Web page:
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Sitansujibon Mitra Vs. Dilip Kumar Dutta Gupta and ors. - Court Judgment

LegalCrystal Citation
SubjectCivil
CourtKolkata High Court
Decided On
Case NumberCivil Rule No. 1391 of 1949
Judge
Reported inAIR1951Cal1,54CWN782
ActsCode of Civil Procedure (CPC) , 1908 - Section 115; ;Constitution of India - Article 227
AppellantSitansujibon Mitra
RespondentDilip Kumar Dutta Gupta and ors.
Appellant AdvocateSyama Charan Mitter, Adv.
Respondent AdvocateBenode B. Haldar, Adv.
Excerpt:
- .....was duly informed of this. on the 6th may, the order is: 'pleaders are not available. to the, date fixed for hearing the above matter.' exactly what that means is obscure. apparently, it muse be taken to mean that the question of the bill would be considered on the date fixed for peremptory hearing which was 2-6-1949. at any rate, 2-6-1949 was the only date fixed for any hearing in connection with the case. on that date, the case was heard and also on subsequent days (at intervals). finally, arguments were heard on the 16th june and 22nd june was fixed for delivery of judgment. then appears in the handwriting apparently of the munsif order no. 101 dated 22-6-1949, overwritten 15-6-1949, i have no hesitation in holding that the learned munsif's statement that the commissioner was.....
Judgment:
ORDER

Roxburgh, J.

1. This is a rule purporting to be issued under Section 115, Civil P. C., against an order of a Munsif cutting down a Pleader Commissioner's bill from an amount of Rs. 1000 odd to an amount of Rs. 300 only on the ground that some unnecessary work had been done 'by the Pleader 'Commissioner.

2. The order was first passed on 15-6-1949 when it is stated that although the Commissioner had received notice (vide Order No. 92 dated 20-4 1949.') he had not appeared. This seems to me on a perusal of the record to be, to put it mildly, a somewhat unfair statement. It appears to me that the mutter of the bill was pending and on 20-4-1949 an order was passed noting that the bill bad not been disposed of and 5th May was fixed for hearing in the presence of the Commissioner. The Commissioner was duly informed of this. On the 6th May, the order is: 'Pleaders are not available. To the, date fixed for hearing the above matter.' Exactly what that means is obscure. Apparently, it muse be taken to mean that the question of the bill would be considered on the date fixed for peremptory hearing which was 2-6-1949. At any rate, 2-6-1949 was the only date fixed for any hearing in connection with the case. On that date, the case was heard and also on subsequent days (at intervals). Finally, arguments were heard on the 16th June and 22nd June was fixed for delivery of judgment. Then appears in the handwriting apparently of the Munsif Order No. 101 dated 22-6-1949, overwritten 15-6-1949, I have no hesitation in holding that the learned Munsif's statement that the Commissioner was absent without notice was a deliberate misstatement of fact and that in fact the order in question was really passed on the date fixed for judgment on the 22nd June. It was later appreciated that it was difficult to pin the Commissioner to that date (22nd June) and the date was altered accordingly to 15th June. Incidentally, the whole attitude of the learned Munsif in this matter shows definite bias, in my opinion.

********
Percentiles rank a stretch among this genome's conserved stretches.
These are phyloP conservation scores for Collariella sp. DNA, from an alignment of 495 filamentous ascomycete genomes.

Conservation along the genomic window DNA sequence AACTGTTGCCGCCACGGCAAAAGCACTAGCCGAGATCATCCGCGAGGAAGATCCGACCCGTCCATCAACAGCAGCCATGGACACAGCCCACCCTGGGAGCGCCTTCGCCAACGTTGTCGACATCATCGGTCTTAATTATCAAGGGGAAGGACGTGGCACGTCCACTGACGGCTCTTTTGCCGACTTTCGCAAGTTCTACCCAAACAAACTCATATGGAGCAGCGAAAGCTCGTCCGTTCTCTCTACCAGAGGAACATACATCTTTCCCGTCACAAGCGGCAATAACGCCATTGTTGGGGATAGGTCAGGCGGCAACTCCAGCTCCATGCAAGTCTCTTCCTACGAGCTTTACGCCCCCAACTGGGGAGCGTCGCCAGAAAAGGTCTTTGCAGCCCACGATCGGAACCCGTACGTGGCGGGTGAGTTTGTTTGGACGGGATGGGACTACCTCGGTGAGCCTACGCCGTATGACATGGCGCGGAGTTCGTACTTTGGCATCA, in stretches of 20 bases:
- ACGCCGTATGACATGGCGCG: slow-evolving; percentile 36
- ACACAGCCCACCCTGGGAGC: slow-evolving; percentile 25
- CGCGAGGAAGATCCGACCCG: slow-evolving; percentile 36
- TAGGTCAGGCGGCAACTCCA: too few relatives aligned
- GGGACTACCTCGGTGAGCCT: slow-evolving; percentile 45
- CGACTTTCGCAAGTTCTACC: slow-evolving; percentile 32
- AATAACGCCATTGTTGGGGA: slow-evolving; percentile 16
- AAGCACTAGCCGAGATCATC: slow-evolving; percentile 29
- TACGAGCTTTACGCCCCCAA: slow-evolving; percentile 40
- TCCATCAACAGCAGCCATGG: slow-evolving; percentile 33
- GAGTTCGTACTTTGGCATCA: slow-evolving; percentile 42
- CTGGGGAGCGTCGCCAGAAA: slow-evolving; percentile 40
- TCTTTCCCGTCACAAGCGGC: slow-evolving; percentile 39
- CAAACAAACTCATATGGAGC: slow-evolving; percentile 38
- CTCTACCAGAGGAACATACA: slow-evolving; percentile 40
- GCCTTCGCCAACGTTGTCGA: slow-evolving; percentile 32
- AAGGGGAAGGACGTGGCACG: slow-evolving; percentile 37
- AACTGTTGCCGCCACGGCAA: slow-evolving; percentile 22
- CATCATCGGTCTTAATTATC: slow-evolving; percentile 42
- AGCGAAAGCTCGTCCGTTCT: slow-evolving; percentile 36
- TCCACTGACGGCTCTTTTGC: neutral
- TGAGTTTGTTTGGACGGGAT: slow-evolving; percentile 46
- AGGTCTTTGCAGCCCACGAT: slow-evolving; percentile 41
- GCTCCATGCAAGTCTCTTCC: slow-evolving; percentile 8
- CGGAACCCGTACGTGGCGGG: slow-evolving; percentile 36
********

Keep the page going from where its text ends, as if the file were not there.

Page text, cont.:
3. However that may be, on the 14th July the Commissioner filed a petition asking that he might be heard in the matter and on the 6th August the Munsif again rejected the application on further disingenuous reasons. First, he sticks to his view that in any case the bill ought not to be passed as presented. Secondly, he thinks he is not in a position to reconsider the order as the decree had already been drawn up.

4. As I have said, this is an application under Section 115, Civil P. C., and I must confess I find it difficult to see what powers are conferred on me under that section to interfere with an order of that sort. The order is not really a judgment or a judicial order at all. In my opinion on the other hand, this would certainly seem to be a case which would have been covered by our powers of superintendence under Section 224, Government of India Act 1935, and similarly would also be covered by the power under Article 227 of the Constitution, even if the view be taken that the power conferred under the latter is not wider than that conferred under the former. It is under these provisions indeed that the Court has power to fix the fees to he paid in such matters and it is clearly ancillary to that that the Court has power to control orders to be passed in respect of such fees. The fact that the amount of fees determined is incidentally to be included in the decree to be paid by the parties does not make it a judicial order.

5. I understand that the Munsif's decree in this suit is the subject-matter of an appeal to the District Judge. Obviously, the Judge hearing the appeal will be in the best position to consider and decide whether the bill of the Pleader Commissioner should be passed as presented or any deduction should be made from it. I am informed further that in this case there was no scrutiny of the bill by the Sheristadar as required by the rules in the Civil Rules and Circular Orders. If this has not been done, this should first be done and then the matter can be disposed of by the Judge who would hear the appeal. Incidentally he will also be in a position, if necessary, to amend the decree in so far as it specifies the amount of the Commissioner's fees as part of the coats.

6. I, therefore, direct under the powers conferred on me under Article 227 of the Constitution that this matter be heard and disposed of by the Judge hearing the appeal against the original suit. I make no order as to costs in the present rule.


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